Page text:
Oregon Progress Report: Mixed

Jeff Alworth

Today, the Oregon Progress Board delivered its biennial report of Oregon's health, guaged across a number of indicators.  The news is mixed.  The Board uses trend data for seven categories of Oregon Benchmarks and compares them to data from previous reports: Economy, Education, Civic Engagement, Social Support, Public Safety, Community Development, and Environment.  Things have improved only in community development; in five of the other categories things have remained the same, and things have gotten worse in education.  (Read the Executive Summary or Full Report in .pdf)

Jobs creation was up in the biennium, mostly thanks to 2004's 31,500 jobs.  That shouldn't come as a surprise to anyone who watched Oregon stay perched atop the unemployment statistics for the past few years.  The bad news is that per capita income, compared to the US average, is dow, and down to levels not seen for 20 years. (Real income is up slightly.) 

There were a few bright spots in education, but mostly things worsened, which will shock no one.  In K-12 schools, the biggest improvement came in third grade math scores.  Other goals in K-12 schools made no progress or progressed slowly.  The report isn't clear about why post-secondary education was scored "worsened"--more adults had high school diplomas and bachelor's degrees.  (But I wonder if this gain is from new arrivals to the state, not a real improvement in the state's performance.)

Civic Engagement
All but two indicators on this dimension were bad, but apparently things were bad in 2003, so they're not worse now.  Oregonians don't understand the revenue structure and volunteerism is decreasing.  Oregon's bond rating was downgraded and support for the arts and library services is poor.  However, election turnout was good and the state grade for goverment management was upgraded.  From the report: "As in 2003, Oregon showed the least progress in the area of civic engagement."  Hey, on the upside, more people are reading BlueOregon, so that's something.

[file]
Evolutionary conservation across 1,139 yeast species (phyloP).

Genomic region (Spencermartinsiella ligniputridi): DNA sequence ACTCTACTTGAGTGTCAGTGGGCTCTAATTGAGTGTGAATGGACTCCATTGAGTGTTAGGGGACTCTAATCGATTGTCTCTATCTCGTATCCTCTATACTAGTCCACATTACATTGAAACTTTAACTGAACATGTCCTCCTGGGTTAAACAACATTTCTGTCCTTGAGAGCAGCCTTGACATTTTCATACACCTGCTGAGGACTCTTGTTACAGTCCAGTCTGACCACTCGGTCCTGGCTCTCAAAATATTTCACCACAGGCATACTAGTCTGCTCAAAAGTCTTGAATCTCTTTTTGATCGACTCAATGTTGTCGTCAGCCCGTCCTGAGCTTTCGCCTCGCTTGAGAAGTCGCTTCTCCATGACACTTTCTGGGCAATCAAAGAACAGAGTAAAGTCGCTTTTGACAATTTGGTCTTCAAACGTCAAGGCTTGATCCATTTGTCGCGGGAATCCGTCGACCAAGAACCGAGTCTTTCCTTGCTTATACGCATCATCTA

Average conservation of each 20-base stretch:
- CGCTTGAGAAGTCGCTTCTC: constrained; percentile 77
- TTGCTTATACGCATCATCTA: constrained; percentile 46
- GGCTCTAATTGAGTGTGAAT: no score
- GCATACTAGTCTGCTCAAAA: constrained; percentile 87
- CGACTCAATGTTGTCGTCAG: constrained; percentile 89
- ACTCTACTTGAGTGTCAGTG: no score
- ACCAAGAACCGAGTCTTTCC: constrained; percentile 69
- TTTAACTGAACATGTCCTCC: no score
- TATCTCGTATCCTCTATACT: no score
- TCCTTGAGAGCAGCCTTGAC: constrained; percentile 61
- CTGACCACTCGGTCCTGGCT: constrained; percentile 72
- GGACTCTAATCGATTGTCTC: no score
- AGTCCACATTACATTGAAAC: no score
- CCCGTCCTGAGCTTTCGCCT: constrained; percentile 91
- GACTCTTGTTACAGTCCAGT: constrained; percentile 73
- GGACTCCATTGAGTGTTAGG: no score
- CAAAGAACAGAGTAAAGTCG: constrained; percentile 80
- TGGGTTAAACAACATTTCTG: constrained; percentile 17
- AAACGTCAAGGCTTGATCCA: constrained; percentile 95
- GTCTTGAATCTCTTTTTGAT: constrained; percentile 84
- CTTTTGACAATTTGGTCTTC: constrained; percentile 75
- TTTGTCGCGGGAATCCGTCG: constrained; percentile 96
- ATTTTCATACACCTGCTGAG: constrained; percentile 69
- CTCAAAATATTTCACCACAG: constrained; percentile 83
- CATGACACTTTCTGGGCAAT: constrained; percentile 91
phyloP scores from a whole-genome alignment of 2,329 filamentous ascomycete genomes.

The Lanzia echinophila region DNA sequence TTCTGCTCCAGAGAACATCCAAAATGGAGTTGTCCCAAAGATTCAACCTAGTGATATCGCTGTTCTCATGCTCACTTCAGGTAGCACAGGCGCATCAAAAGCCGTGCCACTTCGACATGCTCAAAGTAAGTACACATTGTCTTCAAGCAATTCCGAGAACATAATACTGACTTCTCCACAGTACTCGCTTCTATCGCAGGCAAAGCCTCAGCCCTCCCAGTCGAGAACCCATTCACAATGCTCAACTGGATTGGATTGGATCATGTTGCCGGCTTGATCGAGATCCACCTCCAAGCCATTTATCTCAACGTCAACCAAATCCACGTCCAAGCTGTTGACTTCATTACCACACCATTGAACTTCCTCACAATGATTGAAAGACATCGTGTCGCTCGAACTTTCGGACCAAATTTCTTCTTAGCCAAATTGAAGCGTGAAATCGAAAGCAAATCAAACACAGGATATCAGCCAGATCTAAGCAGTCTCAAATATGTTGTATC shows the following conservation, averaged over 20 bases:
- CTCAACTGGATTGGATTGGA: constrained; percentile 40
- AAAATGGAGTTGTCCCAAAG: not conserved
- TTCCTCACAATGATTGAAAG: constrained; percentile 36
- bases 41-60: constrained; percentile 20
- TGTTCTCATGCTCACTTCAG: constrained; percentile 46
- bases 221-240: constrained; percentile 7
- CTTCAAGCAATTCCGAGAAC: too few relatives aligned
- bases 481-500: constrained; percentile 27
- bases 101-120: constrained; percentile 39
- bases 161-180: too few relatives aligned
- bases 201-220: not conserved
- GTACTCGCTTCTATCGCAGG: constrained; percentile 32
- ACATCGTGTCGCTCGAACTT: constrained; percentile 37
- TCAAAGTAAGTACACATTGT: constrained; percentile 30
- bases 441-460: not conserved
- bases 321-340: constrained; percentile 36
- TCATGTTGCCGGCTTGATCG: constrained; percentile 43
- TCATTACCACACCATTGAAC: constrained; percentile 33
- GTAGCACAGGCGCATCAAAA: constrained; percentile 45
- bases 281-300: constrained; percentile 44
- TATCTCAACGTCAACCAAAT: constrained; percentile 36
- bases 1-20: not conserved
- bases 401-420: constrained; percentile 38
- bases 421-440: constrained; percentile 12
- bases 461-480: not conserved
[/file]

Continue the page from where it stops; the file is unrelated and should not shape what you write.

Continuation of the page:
Social Support
When you're the hungriest state in the nation, it's easy to make progress.  We did!--now we're 41st.  Other dimensions are worse.  In 2002, one in seven Oregonians lacked health insurance, and it's up to one in six for 2004.  Overall poverty and child support payments were unchanged. In the realm of health care, teen pregnancy rates are down, as are HIV and smoking rates.  There are improvements in prenatal care, infant mortality, and immunizations.  Yet in all of these measures, progress has been slower than hoped.  In 1993, two-thirds of Oregonians described themselves as being in good health.  This year it's just 55%.

Public Safety
Public safety has the highest percentage of benchmarks making progress.  Overall crime is the same as the last report, but crimes against people are down.  Property crime remains a big problem, where Oregon ranks 48th (third worst).  The picture for juveniles worsened in two areas: property crime is up and more students are armed.  One area--cooperative policing--was so improved that it will be dropped in future reports.  Oregon has also made progress on emergency preparedness.

Community Development
One in three Oregonians get to work without driving their car there alone, and vehicle miles traveled declined 7% from 2000-'03.  However, Oregon has one of the lowest home-ownership rates in the nation, and everyone (renters and owners) pay more for housing than is considered "reasonable" (30% of income).

The air quality is good in Oregon, but carbon monoxide levels are up since 1990.  Other signs point to improvement, as well.  Wetland acres have improved, and 50% of streams have good water quality, up from 28% a decade ago.  More streams met the minimum benchmark for flow levels.  On the other hand, streams and wetlands in decline continued a worsening trend.  Timber harvests on private land is at 100% of sustainable levels.  And, although Oregon leads the way in recycling, solid waste as a total continues to rise. 

Given that we've been hard hit by both economic downturns and political paralysis (not to mention antagonism at the federal level), these are probably as good as could be hoped for.

  • Adam Petkun (unverified)

    regarding higher ed: the state received yet another F last year in The National Center for Public Policy and Higher Education's Measuring Up report. there were many well deserved F's handed out, but oregon is 5th from the bottom.

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